By Jill Drachenberg, Managing Editor, AHC Media
Florida officials now believe that four cases of Zika in Miami are the result of local transmission, the first such cases in the United States.
Three men and one woman tested positive for the virus, though all are asymptomatic, according to Florida Gov. Rick Scott. No mosquitoes tested so far have been found to carry Zika. Florida Department of Health officials are going door-to-door in a one-square-mile area, collecting urine samples from residents for testing.
In response, FDA has halted blood donation centers in Broward and Miami-Dade counties from collecting blood until all samples can be tested for the virus. FDA also is advising other counties in the state to do the same, and has suggested blood banks across the country not accept donations from people who have recently traveled to Zika-stricken countries. Puerto Rico has suspended all blood donations, and Texas and Hawaii will soon begin Zika screening of all collected units.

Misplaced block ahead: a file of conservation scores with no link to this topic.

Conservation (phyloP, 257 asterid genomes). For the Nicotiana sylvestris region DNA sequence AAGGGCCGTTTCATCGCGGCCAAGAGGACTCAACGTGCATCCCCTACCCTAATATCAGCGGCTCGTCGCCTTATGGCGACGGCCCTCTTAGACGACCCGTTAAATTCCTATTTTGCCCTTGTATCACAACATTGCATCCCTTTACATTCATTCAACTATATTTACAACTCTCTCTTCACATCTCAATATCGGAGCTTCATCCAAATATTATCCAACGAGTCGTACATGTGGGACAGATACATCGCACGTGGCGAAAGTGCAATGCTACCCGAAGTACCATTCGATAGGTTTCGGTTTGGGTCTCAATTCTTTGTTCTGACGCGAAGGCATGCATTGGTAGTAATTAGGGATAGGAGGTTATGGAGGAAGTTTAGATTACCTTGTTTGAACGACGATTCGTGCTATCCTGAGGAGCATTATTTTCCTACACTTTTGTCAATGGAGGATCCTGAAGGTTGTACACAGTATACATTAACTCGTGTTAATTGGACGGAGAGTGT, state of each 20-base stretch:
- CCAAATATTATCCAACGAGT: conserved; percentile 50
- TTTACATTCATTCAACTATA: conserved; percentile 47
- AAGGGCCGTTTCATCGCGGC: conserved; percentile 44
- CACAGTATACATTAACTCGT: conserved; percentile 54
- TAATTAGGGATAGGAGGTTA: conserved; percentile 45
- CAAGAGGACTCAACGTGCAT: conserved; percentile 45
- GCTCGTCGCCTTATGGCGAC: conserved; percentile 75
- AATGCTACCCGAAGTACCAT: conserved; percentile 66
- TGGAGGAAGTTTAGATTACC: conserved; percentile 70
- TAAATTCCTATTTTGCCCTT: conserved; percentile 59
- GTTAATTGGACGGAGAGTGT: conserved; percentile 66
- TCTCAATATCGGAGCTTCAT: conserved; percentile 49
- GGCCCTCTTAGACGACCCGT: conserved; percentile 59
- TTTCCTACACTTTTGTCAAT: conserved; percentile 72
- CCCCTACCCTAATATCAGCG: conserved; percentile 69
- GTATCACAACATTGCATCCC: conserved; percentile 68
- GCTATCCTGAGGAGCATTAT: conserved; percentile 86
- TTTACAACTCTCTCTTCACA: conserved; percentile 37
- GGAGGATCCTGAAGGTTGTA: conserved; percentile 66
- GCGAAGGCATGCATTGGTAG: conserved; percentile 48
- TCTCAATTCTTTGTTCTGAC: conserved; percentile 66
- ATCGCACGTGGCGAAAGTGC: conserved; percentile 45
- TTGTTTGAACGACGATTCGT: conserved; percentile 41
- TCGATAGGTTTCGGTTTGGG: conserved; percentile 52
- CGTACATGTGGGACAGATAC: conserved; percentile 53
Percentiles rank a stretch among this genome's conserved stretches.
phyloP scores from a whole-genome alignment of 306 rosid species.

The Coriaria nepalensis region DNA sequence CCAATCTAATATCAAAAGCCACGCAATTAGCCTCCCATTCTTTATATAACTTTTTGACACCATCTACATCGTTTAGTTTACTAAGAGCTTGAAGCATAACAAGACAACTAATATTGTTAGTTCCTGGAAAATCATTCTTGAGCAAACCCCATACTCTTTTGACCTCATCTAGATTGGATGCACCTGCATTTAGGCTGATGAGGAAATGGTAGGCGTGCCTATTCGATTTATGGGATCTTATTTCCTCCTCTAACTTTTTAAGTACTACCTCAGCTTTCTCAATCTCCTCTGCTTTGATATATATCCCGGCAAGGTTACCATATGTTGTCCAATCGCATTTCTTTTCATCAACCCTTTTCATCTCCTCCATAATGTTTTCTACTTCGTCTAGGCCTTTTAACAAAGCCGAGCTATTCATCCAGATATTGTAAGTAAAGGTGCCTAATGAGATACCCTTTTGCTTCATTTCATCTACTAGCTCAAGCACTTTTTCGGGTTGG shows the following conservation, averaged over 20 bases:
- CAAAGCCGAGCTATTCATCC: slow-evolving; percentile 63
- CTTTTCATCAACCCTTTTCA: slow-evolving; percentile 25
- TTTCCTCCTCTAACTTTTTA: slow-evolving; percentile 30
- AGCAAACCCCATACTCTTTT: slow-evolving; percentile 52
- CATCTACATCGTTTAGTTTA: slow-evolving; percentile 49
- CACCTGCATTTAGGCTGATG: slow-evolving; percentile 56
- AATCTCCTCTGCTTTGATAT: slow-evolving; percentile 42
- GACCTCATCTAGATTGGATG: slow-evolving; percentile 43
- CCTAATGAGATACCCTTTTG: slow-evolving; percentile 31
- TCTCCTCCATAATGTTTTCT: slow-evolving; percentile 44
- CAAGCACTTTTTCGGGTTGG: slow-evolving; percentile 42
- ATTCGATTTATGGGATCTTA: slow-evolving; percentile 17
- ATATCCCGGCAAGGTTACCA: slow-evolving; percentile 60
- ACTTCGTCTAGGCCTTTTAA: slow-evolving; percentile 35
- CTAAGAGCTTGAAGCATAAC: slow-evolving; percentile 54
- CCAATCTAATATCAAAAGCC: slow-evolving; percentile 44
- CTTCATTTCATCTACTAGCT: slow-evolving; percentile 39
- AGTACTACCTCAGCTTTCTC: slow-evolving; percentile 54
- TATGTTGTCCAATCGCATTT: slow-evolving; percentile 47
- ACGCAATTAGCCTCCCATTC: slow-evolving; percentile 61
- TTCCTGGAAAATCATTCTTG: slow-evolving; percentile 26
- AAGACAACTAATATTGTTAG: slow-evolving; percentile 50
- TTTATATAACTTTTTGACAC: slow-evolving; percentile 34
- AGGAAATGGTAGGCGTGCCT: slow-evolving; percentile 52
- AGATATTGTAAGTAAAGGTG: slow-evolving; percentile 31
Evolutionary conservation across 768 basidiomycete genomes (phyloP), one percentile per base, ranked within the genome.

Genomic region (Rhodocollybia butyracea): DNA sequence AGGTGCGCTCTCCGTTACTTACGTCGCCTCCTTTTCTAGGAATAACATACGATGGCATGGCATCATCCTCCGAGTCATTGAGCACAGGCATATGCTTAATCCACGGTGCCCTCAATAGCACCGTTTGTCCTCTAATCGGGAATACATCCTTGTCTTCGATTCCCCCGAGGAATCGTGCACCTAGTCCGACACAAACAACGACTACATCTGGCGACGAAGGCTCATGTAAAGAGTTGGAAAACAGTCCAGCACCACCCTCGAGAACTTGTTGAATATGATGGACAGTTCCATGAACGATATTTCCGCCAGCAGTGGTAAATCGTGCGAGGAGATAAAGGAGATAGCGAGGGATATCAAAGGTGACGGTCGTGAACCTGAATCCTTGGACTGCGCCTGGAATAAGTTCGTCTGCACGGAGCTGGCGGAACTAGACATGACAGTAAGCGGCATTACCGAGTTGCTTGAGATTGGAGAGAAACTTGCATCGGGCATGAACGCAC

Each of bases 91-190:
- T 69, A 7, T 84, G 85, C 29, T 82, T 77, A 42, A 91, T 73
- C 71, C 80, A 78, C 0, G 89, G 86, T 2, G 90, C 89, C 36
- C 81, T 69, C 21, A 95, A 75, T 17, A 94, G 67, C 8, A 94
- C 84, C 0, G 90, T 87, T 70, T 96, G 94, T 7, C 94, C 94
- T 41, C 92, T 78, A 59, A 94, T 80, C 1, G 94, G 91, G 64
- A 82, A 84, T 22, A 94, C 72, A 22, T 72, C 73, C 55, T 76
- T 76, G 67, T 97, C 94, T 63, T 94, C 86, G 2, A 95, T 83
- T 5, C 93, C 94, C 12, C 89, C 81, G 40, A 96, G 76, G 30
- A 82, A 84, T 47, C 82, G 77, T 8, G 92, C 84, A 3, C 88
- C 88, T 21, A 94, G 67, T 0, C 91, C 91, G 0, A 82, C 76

The local transmission outbreak comes two weeks after Congress failed to pass a bill to fund Zika monitoring and prevention efforts. Cash-strapped health agencies nationwide are doing what they can with few resources to education the public on mosquito elimination methods, and NIH researchers’ efforts to study the disease and develop treatments have been slowed considerably. However, the first dose of a Zika vaccine was administered this week in a Phase I clinical trial.
For all of AHC Media’s up-to-date Zika coverage, please visit reliasmedia.com/Zika. Also, check out AHC’s on-demand webinar, The Zika Virus: Separating Fact from Fiction – A Discussion with Experts.